The DNAinfo archives brought to you by WNYC.
Read the press release here.

Teen Bitcoin Trader Beat Lawyer Roommate to Death with Hammer, Sources Say

By  Trevor Kapp Murray Weiss and Aidan Gardiner | January 13, 2015 9:55am | Updated on January 13, 2015 4:55pm

 Quentin Capobianco, 18 (right), was accused of beating Jesse Smith, 29, to death with a hammer in Astoria on Jan. 12, 2015.
Quentin Capobianco, 18 (right), was accused of beating Jesse Smith, 29, to death with a hammer in Astoria on Jan. 12, 2015.
View Full Caption
Facebook, LinkedIn, DNAinfo/Trevor Kapp

QUEENS — A teenage Bitcoin trader beat his lawyer roommate to death with a hammer in their upscale Astoria apartment Monday afternoon during a fight about money, sources said.

But Quentin Capobianco, 18, says that he was acting in self-defense after victim Jesse Smith tied him up and held him at gunpoint and he managed to break free during the incident.

Capobianco told investigators that Smith, 29, confonted him about costly damages the younger roommate had made to their apartment in the Exo building at 26-38 21st St. about 3:30 p.m. Monday, sources said.

Then he claimed that Smith, a Hofstra Law graduate who worked for Morton Povman, P.C. — owned by longtime former Forest Hills City Councilman Morton Povman — pointed a shotgun at him and tied him up, sources said.

The teen managed to free himself, snatch a hammer and bashed his roommate over the head, he claimed to investigators, according to the sources.

Smith was pronounced dead at Elmhurst Hospital, police said.

Investigators found the hammer and shotgun, but are getting a warrant for a more thorough search and to confirm Capobianco's story, sources said.

The Morton Povman law firm, which is based in Forest Hills, declined to comment.

Povman served the Forest Hills area for 30 years before stepping down in 2001, according to published reports.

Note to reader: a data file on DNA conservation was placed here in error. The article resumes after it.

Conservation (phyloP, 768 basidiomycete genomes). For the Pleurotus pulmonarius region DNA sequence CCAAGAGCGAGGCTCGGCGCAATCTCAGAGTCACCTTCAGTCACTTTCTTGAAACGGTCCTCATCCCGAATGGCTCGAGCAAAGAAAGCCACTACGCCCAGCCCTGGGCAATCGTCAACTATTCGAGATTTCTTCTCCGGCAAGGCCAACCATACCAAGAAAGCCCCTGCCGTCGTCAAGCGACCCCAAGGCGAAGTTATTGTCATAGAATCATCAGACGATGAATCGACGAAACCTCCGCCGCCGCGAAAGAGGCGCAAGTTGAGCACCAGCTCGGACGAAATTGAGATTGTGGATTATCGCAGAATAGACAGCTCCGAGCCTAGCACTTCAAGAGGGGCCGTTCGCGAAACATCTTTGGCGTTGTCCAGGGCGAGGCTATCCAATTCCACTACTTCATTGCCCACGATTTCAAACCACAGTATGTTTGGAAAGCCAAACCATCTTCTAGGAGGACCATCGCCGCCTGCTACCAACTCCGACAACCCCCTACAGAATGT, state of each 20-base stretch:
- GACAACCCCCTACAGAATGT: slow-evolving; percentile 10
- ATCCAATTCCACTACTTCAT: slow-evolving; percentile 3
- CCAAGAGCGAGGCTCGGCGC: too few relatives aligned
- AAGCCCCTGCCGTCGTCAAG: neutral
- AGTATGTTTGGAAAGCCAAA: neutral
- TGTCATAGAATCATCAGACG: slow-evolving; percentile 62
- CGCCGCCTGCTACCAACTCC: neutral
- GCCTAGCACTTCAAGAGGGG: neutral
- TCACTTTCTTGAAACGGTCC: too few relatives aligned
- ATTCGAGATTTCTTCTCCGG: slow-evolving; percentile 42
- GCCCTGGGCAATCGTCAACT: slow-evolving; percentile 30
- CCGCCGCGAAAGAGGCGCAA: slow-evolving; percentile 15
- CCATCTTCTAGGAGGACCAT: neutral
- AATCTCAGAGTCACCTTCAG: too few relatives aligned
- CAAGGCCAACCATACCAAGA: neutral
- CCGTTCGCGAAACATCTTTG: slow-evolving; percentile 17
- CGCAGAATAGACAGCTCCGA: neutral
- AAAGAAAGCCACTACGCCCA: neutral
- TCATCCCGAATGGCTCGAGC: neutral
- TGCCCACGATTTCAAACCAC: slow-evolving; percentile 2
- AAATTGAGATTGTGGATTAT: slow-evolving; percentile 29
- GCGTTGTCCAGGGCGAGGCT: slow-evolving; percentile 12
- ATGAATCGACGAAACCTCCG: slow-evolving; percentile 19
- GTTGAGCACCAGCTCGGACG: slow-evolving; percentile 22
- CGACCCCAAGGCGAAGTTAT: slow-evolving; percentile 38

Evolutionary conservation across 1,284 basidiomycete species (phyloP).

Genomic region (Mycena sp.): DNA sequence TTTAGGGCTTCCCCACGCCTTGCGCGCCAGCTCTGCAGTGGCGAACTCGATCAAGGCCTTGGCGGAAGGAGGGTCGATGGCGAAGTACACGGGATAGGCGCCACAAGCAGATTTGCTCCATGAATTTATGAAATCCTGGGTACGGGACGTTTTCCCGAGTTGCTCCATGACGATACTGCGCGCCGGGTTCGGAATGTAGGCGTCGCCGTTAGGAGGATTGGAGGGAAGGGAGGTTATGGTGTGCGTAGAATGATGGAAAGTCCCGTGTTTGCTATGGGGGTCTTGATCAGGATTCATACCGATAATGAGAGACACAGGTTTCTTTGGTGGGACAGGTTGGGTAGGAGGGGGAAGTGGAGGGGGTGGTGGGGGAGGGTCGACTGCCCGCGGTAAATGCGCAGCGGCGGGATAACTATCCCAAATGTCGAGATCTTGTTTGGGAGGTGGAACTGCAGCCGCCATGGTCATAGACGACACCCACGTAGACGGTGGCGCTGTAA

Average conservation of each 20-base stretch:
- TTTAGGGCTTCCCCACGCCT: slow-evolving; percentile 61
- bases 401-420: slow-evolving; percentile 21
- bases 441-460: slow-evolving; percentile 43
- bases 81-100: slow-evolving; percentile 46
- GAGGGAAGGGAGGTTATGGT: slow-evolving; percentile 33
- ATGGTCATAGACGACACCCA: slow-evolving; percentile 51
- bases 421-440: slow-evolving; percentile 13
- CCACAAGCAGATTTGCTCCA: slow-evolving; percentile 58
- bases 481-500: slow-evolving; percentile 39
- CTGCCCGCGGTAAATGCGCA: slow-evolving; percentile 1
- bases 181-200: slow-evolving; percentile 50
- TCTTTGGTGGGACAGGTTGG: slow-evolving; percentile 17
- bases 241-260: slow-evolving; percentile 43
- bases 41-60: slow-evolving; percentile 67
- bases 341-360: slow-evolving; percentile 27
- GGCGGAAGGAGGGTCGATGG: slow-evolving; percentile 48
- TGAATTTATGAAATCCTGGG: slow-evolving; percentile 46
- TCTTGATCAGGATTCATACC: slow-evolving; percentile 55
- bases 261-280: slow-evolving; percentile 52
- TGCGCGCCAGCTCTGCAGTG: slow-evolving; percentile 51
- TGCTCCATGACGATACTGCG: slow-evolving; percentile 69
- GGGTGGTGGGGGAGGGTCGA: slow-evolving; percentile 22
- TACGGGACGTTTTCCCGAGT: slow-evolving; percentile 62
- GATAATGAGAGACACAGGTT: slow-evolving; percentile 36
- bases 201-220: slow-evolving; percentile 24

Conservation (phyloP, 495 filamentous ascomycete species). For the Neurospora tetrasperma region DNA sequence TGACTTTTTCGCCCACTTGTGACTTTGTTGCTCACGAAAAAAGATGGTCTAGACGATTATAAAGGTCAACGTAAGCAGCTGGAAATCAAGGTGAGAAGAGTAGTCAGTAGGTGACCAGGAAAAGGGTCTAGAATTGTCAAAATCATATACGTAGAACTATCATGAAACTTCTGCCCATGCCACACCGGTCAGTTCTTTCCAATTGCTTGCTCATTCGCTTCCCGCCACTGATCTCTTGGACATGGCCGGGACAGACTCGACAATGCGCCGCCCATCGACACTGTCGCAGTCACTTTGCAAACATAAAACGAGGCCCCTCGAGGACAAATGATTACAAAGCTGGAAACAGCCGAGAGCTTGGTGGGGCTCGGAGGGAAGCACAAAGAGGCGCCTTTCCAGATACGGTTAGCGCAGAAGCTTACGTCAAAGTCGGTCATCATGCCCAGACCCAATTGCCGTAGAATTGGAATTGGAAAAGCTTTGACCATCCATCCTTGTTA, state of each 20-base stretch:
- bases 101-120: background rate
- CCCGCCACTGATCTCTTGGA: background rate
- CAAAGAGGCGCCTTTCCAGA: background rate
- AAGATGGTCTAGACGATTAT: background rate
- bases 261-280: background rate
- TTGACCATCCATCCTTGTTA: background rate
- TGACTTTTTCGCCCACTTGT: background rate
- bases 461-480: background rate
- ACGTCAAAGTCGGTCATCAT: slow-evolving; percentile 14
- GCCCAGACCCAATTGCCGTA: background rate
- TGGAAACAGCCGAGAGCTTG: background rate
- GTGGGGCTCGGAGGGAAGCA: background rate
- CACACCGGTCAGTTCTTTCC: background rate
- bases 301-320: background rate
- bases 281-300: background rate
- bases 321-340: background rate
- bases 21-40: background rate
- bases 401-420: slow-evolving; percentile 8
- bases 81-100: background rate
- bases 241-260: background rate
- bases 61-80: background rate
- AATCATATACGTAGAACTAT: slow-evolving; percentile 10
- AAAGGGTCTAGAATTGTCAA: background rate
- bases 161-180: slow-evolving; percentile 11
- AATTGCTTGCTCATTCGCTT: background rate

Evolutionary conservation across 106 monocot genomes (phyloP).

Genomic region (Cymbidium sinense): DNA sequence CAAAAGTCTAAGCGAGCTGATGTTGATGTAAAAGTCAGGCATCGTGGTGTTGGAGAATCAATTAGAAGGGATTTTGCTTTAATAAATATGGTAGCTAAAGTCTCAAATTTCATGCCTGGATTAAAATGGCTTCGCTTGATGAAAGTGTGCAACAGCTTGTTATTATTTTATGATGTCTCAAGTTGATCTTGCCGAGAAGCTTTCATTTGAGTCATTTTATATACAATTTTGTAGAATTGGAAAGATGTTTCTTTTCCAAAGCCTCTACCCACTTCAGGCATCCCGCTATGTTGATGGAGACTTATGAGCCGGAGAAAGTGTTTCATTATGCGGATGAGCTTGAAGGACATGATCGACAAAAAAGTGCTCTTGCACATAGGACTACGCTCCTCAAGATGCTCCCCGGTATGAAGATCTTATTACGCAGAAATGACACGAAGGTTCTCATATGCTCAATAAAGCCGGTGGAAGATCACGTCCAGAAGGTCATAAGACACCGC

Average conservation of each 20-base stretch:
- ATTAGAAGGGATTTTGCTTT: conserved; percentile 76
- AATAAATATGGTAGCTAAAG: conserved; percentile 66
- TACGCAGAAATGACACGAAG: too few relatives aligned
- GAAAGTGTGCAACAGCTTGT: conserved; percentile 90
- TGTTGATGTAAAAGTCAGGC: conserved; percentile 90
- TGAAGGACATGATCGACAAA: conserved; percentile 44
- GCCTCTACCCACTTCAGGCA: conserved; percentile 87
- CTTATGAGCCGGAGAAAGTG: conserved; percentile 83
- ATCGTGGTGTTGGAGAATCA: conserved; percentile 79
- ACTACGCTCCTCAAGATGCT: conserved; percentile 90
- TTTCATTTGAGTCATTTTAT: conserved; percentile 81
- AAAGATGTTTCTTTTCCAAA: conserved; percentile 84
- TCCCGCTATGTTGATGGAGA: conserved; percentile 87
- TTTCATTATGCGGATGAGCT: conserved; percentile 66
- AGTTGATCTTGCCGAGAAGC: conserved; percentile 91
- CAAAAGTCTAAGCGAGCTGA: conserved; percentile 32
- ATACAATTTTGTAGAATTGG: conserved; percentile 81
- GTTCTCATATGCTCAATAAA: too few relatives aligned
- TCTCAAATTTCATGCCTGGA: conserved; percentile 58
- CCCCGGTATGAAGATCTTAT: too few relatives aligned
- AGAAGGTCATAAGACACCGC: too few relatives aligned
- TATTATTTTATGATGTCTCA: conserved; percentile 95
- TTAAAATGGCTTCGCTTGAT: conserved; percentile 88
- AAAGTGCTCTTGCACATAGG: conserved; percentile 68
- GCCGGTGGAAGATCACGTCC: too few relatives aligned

Capobianco and Smith were in business together trading Bitcoin, a type of online currency, according to state records and online at sites like LocalBitcoins.com and BTCjam.com.

They advertised that they would meet customers in person and sell the virtual Bitcoin for cash.

"We are here for you with speedy and reliable service (just ask our repeat customers). You get your bitcoins on the spot, we wait four days for them. We have a LOT of Bitcoins and an even BIGGER demand," the traders wrote on LocalBitcoins.com.

Numbers listed for Capobianco and Smith on the Bitcoin sites were not answered. Capobianco's family could not be reached for comment.

Smith, who was known to dress well, had once bragged to neighbors that he was a lawyer, but appeared to have started struggling recently.

"He'd always come in. He was a regular, but we hadn't seen him for awhile. He told us he was a lawyer. He said he used to work for other people, but now he worked for himself," said clerk at a nearby liquor store, Tony Wang, 31.

"He'd buy [Moet] champagne. He always dressed nice, but not the last few times. He said his business wasn't good. He looked rough, like he had a lot going on," Wang added.

Capobianco, who has no criminal record, was arrested at the apartment on charges of murder and criminal possession of a weapon, police said.

He was still awaiting arraignment Tuesday afternoon, prosecutors said.

Staff at a dry cleaners where the roommates had opened an account in October said Capobianco was reserved.

"They were both really fancy, wearing expensive clothes. Jesse talked directly. Quentin was kind of quiet," said dry cleaner Sylvia Barron, 46.

The Exo, where one-bedrooms go for $2,750, bills itself as an upscale apartment building with a roof deck and fitness center.

Smith visited a nearby deli just four hours before his death to buy cigarettes and iced tea.

"He said, 'Hi.' We asked, 'How is everything?'...He wore a suit and tie. I can'e believe it. I'm shocked. This is probably one of the last places he was," said deli employee Mohammed Alan, 19.

"He was a very good person. He was a lawyer. He said, 'If you ever have problems, call me,'" Alan remembered.